thanks mate. : ) nah i don't have a website or anything of the sort. but here are some more pics
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That gave me an idea... Is $2 USD a mile a good fare? We don't have taxi's around here, so I wouldn't have much competition, either. Then again, almost everyone has a car or truck.
actually you want $3.50 standard fare
I see... 25 cents a block, 14 blocks is a mile(here anyway), 14x.25 is $3.50.
Yep, pretty much.
Extremegta fan: While I think that the 'Taxi' bike is extremely cool, I wouldn't recommend using this specific bike as a pedicab (bicycle taxi). I think kennyraceboy would probably only carry groceries or a friend on the back, not paying passengers.

I think the front end of this bike would be okay for a pedicab, but on the back end I would put TWO wheels and make it a tricycle instead. I would also make the back end wide enough to carry two people, and consider that you will be carrying the weight of at least two people and their luggage. (i.e. 500 lbs.) when you buy wheels. Get some heavy duty wheels.

Brakes are also extremely important. You have to be able to stop that bicycle while it is going downhill, carrying paying passengers and possibly their luggage, in the rain or snow, in heavy traffic with cars cutting in front of you.

Lights are important too of course, front and rear. Consider getting brake lights.

Remember, one accident on the bike...or even a passenger that fakes an injury, could result in you being SUED, for millions of dollars. You might even become parapeligic, or make someone else parapeligic for life if you decide to cut corners.

Cars can be a problem too.

When I used to drive a bicycle taxi in Toronto, Ontario...I would charge as high as $3.00 per person, per city block. Yes, that is extremely expensive, but people would pay it.

Strangely, the owners of the pedicab companies would make more money from -ADVERTISING- than they would from their drivers leasing pedicabs from them (usually at the cost of $20 a day), or even their fares (which could be $200- $500 a day, or could be zero.)

Yep, you can place a billboard on the back too, and make money that way. About $500- $1000 a month, depending on your sponsor.

Depending on where you live, a fare of $5 anywhere, or a $20 flat rate might be more reasonable. So long as the rides are only a few blocks (i.e. downtown), most people would be willing to pay $5 even if just for the novelty. Anything past five blocks would be $20, or you could just give a half hour tour for $20 an hour.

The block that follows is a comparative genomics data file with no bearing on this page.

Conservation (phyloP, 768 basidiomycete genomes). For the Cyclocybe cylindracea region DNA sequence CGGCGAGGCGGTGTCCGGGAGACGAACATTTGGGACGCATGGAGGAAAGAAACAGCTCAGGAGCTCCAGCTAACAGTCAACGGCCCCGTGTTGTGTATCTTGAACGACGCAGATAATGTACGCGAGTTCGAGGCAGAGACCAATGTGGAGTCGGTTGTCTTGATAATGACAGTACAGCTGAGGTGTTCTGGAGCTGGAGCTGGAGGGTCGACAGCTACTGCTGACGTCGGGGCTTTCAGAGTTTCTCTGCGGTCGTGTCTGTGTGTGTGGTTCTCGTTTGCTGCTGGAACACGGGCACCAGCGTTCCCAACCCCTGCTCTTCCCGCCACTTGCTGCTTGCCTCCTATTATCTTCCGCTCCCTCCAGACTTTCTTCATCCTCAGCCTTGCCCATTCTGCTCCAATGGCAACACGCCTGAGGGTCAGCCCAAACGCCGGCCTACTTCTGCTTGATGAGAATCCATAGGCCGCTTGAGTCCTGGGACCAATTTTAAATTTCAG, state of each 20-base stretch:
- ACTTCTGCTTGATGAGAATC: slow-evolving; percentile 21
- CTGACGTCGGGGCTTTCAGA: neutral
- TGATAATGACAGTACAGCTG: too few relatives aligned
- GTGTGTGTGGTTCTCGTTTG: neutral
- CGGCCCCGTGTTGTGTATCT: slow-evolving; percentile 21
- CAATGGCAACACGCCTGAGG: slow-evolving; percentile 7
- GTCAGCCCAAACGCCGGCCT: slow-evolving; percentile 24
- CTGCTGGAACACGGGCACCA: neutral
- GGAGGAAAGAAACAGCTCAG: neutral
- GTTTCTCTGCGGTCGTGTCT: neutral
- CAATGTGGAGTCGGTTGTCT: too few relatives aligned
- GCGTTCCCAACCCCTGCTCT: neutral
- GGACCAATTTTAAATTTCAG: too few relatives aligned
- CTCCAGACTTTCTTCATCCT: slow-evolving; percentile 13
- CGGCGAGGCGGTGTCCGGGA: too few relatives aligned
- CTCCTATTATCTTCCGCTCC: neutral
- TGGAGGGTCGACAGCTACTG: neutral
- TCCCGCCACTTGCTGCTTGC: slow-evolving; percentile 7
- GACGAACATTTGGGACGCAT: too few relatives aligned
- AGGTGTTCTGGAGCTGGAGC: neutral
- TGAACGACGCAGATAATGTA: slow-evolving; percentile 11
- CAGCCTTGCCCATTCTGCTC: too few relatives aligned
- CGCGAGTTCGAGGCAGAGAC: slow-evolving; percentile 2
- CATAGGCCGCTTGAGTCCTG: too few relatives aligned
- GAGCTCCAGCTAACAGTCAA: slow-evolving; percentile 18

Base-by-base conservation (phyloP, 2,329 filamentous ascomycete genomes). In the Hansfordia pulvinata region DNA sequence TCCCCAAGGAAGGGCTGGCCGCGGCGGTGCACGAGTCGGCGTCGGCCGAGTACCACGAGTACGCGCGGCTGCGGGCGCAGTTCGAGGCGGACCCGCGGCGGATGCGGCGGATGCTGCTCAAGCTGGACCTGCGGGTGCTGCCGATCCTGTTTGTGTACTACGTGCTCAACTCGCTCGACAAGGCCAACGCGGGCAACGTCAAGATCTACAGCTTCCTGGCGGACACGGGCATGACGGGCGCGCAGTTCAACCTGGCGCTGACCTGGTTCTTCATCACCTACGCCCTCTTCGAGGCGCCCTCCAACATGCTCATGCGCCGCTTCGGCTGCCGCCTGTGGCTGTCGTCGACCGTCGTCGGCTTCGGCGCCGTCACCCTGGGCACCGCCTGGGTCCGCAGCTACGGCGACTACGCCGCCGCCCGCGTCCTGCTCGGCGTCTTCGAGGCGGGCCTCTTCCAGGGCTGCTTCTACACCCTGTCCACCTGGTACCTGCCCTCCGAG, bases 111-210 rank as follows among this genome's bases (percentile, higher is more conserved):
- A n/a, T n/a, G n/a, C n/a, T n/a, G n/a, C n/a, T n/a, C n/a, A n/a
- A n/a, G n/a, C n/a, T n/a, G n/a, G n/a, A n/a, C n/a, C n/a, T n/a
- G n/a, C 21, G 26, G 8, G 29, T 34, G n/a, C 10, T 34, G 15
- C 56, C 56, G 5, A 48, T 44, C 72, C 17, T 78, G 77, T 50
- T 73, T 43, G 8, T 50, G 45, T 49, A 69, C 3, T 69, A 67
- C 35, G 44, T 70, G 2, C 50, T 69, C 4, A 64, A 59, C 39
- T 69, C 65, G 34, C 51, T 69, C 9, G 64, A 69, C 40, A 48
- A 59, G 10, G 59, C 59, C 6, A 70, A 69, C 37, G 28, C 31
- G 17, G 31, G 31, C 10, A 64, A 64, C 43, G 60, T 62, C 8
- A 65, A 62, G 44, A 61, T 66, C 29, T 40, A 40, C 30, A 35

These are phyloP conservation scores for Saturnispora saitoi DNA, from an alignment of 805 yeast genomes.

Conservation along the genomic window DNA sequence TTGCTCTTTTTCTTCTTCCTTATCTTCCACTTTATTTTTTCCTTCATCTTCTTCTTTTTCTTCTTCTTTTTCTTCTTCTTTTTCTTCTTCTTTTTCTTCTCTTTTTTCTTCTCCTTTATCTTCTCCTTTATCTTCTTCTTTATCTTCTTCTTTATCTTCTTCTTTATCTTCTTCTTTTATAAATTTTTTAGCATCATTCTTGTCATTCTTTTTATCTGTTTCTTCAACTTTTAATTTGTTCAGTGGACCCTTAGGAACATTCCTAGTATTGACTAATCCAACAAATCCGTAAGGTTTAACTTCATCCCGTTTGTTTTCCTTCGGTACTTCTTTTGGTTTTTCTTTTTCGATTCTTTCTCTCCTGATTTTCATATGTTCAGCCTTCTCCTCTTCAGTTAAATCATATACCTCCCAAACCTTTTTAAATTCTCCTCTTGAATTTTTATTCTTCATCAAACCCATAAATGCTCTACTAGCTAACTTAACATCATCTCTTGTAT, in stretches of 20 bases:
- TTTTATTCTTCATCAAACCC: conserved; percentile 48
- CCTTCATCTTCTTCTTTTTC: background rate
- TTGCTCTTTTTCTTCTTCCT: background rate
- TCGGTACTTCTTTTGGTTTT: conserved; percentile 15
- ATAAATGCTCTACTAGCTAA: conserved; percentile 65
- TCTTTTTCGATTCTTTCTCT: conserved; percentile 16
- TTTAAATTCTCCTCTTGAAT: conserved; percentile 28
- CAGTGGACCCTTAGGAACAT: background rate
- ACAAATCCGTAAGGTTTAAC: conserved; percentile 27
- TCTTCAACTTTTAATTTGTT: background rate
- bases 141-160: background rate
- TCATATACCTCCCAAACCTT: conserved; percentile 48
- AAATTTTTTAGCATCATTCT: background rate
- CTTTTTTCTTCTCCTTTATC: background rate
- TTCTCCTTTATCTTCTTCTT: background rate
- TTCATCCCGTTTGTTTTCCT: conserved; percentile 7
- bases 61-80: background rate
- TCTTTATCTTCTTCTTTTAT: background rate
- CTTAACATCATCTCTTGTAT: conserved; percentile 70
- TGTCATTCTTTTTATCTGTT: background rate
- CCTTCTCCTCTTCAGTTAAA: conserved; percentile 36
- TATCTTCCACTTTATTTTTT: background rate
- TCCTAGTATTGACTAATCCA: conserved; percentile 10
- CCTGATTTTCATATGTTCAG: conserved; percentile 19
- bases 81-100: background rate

A lot of it depends on where you live of course. Toronto, Ontario is the biggest city in Canada, and it's about the size of Chicago. Tourist-y areas tend to already HAVE pedicab companies, such as New York, San Francisco, etc.

hay i just created a flickr account, so you can view the pics in a higher resolution.

I made it outta an old huffy, full suspension bike and an old speed bike.
The tanks on the side are old petrol cans for a boat, with the tops cut off

http://www.flickr.com/photos/kennyraceboy-bikelord/
Wasagi3 years ago
Beautiful! I have a P.O.S. Bike with rear suspension I got for free and fixed up, and I may just do this with it. Thank you!
every one you need to put suspension onn them
Great idea, this plan for a wheelbase extension.
I added one more stay, to reduce the stress on the chainstays on the frontframe. And than I mounted two regular racks.
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adamlorenz7 years ago
any way to see more detail pictures of the tubing and how you connected them to the two sections... i'm at the point of doing this and i'm in need of some visuals before i start at it... thanks!
trebuchet03 (author)  adamlorenz7 years ago
Right now... the bike is 3000 miles away from me :p But.... If you look at a rear suspension mountain bike of this design..... The support tube goes where the shock- clevis joint is fastened with a threaded rod. The bottom portion is attached with a grade 8 bolt through the kickstand mount (there's also a nut down there). The tube had a hole cut on a bias to fit that bolt ;) Mind you, I only have rather simple hand tools -- that was cut with a hacksaw and cheapo power drril :p